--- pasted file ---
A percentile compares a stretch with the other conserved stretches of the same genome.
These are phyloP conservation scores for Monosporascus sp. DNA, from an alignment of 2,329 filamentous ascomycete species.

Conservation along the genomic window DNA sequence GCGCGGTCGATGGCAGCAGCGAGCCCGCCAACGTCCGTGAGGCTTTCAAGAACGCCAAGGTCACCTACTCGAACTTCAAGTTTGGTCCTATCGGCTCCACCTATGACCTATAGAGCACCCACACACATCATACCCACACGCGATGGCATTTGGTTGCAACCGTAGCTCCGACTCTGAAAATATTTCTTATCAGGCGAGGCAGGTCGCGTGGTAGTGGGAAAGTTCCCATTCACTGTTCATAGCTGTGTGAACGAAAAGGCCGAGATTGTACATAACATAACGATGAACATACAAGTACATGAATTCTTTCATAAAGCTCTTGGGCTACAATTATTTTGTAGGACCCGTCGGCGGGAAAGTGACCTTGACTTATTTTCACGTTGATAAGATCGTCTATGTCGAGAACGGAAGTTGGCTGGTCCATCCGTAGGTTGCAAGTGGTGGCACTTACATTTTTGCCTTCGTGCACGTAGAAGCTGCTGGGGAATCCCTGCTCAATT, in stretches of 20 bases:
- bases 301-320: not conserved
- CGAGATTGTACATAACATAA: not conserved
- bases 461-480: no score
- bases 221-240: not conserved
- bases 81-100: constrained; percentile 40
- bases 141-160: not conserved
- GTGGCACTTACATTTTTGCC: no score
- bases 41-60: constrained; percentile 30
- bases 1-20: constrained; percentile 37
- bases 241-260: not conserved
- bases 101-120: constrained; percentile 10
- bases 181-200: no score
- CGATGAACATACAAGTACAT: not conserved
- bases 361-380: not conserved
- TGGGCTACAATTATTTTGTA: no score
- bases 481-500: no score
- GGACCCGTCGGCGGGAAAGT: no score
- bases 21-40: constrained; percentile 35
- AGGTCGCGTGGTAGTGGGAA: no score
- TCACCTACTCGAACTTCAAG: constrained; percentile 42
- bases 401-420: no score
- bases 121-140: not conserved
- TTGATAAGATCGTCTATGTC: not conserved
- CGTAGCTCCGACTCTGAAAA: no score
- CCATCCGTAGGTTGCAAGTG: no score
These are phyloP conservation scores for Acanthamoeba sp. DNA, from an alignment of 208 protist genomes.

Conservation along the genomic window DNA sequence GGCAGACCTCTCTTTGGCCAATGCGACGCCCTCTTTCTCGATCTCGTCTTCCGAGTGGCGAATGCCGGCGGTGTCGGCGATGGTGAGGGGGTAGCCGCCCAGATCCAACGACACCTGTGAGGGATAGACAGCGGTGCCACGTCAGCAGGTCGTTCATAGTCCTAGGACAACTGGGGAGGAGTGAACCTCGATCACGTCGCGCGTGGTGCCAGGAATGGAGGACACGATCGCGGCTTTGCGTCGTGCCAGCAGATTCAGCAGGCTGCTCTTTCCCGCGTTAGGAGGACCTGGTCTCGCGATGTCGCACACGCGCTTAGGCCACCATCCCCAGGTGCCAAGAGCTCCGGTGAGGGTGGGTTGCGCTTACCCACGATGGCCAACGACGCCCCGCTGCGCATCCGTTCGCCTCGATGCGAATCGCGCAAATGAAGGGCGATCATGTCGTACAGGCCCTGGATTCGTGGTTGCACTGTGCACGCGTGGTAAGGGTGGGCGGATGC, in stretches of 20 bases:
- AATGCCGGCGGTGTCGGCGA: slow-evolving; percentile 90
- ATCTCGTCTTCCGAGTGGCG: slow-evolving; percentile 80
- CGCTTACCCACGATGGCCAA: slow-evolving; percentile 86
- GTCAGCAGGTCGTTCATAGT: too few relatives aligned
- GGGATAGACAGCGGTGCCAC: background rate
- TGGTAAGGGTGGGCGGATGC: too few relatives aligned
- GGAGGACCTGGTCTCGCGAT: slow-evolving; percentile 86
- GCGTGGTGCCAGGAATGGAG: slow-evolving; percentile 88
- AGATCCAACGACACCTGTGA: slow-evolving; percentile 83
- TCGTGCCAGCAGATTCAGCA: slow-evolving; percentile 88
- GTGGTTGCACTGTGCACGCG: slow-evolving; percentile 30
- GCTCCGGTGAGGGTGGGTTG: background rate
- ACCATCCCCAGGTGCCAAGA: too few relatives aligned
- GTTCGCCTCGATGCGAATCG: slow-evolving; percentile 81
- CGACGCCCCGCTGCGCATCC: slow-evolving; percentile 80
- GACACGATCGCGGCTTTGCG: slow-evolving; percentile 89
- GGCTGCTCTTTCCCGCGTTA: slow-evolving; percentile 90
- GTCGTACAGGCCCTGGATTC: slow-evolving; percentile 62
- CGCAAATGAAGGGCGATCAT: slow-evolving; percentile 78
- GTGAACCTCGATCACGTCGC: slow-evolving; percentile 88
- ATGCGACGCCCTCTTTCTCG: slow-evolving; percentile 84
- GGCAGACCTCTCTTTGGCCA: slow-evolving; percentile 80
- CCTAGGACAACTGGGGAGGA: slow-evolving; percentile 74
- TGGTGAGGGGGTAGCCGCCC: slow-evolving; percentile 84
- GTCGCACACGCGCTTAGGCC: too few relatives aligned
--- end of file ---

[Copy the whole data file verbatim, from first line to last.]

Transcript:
A percentile compares a stretch with the other conserved stretches of the same genome.
These are phyloP conservation scores for Monosporascus sp. DNA, from an alignment of 2,329 filamentous ascomycete species.

Conservation along the genomic window DNA sequence GCGCGGTCGATGGCAGCAGCGAGCCCGCCAACGTCCGTGAGGCTTTCAAGAACGCCAAGGTCACCTACTCGAACTTCAAGTTTGGTCCTATCGGCTCCACCTATGACCTATAGAGCACCCACACACATCATACCCACACGCGATGGCATTTGGTTGCAACCGTAGCTCCGACTCTGAAAATATTTCTTATCAGGCGAGGCAGGTCGCGTGGTAGTGGGAAAGTTCCCATTCACTGTTCATAGCTGTGTGAACGAAAAGGCCGAGATTGTACATAACATAACGATGAACATACAAGTACATGAATTCTTTCATAAAGCTCTTGGGCTACAATTATTTTGTAGGACCCGTCGGCGGGAAAGTGACCTTGACTTATTTTCACGTTGATAAGATCGTCTATGTCGAGAACGGAAGTTGGCTGGTCCATCCGTAGGTTGCAAGTGGTGGCACTTACATTTTTGCCTTCGTGCACGTAGAAGCTGCTGGGGAATCCCTGCTCAATT, in stretches of 20 bases:
- bases 301-320: not conserved
- CGAGATTGTACATAACATAA: not conserved
- bases 461-480: no score
- bases 221-240: not conserved
- bases 81-100: constrained; percentile 40
- bases 141-160: not conserved
- GTGGCACTTACATTTTTGCC: no score
- bases 41-60: constrained; percentile 30
- bases 1-20: constrained; percentile 37
- bases 241-260: not conserved
- bases 101-120: constrained; percentile 10
- bases 181-200: no score
- CGATGAACATACAAGTACAT: not conserved
- bases 361-380: not conserved
- TGGGCTACAATTATTTTGTA: no score
- bases 481-500: no score
- GGACCCGTCGGCGGGAAAGT: no score
- bases 21-40: constrained; percentile 35
- AGGTCGCGTGGTAGTGGGAA: no score
- TCACCTACTCGAACTTCAAG: constrained; percentile 42
- bases 401-420: no score
- bases 121-140: not conserved
- TTGATAAGATCGTCTATGTC: not conserved
- CGTAGCTCCGACTCTGAAAA: no score
- CCATCCGTAGGTTGCAAGTG: no score
These are phyloP conservation scores for Acanthamoeba sp. DNA, from an alignment of 208 protist genomes.

Conservation along the genomic window DNA sequence GGCAGACCTCTCTTTGGCCAATGCGACGCCCTCTTTCTCGATCTCGTCTTCCGAGTGGCGAATGCCGGCGGTGTCGGCGATGGTGAGGGGGTAGCCGCCCAGATCCAACGACACCTGTGAGGGATAGACAGCGGTGCCACGTCAGCAGGTCGTTCATAGTCCTAGGACAACTGGGGAGGAGTGAACCTCGATCACGTCGCGCGTGGTGCCAGGAATGGAGGACACGATCGCGGCTTTGCGTCGTGCCAGCAGATTCAGCAGGCTGCTCTTTCCCGCGTTAGGAGGACCTGGTCTCGCGATGTCGCACACGCGCTTAGGCCACCATCCCCAGGTGCCAAGAGCTCCGGTGAGGGTGGGTTGCGCTTACCCACGATGGCCAACGACGCCCCGCTGCGCATCCGTTCGCCTCGATGCGAATCGCGCAAATGAAGGGCGATCATGTCGTACAGGCCCTGGATTCGTGGTTGCACTGTGCACGCGTGGTAAGGGTGGGCGGATGC, in stretches of 20 bases:
- AATGCCGGCGGTGTCGGCGA: slow-evolving; percentile 90
- ATCTCGTCTTCCGAGTGGCG: slow-evolving; percentile 80
- CGCTTACCCACGATGGCCAA: slow-evolving; percentile 86
- GTCAGCAGGTCGTTCATAGT: too few relatives aligned
- GGGATAGACAGCGGTGCCAC: background rate
- TGGTAAGGGTGGGCGGATGC: too few relatives aligned
- GGAGGACCTGGTCTCGCGAT: slow-evolving; percentile 86
- GCGTGGTGCCAGGAATGGAG: slow-evolving; percentile 88
- AGATCCAACGACACCTGTGA: slow-evolving; percentile 83
- TCGTGCCAGCAGATTCAGCA: slow-evolving; percentile 88
- GTGGTTGCACTGTGCACGCG: slow-evolving; percentile 30
- GCTCCGGTGAGGGTGGGTTG: background rate
- ACCATCCCCAGGTGCCAAGA: too few relatives aligned
- GTTCGCCTCGATGCGAATCG: slow-evolving; percentile 81
- CGACGCCCCGCTGCGCATCC: slow-evolving; percentile 80
- GACACGATCGCGGCTTTGCG: slow-evolving; percentile 89
- GGCTGCTCTTTCCCGCGTTA: slow-evolving; percentile 90
- GTCGTACAGGCCCTGGATTC: slow-evolving; percentile 62
- CGCAAATGAAGGGCGATCAT: slow-evolving; percentile 78
- GTGAACCTCGATCACGTCGC: slow-evolving; percentile 88
- ATGCGACGCCCTCTTTCTCG: slow-evolving; percentile 84
- GGCAGACCTCTCTTTGGCCA: slow-evolving; percentile 80
- CCTAGGACAACTGGGGAGGA: slow-evolving; percentile 74
- TGGTGAGGGGGTAGCCGCCC: slow-evolving; percentile 84
- GTCGCACACGCGCTTAGGCC: too few relatives aligned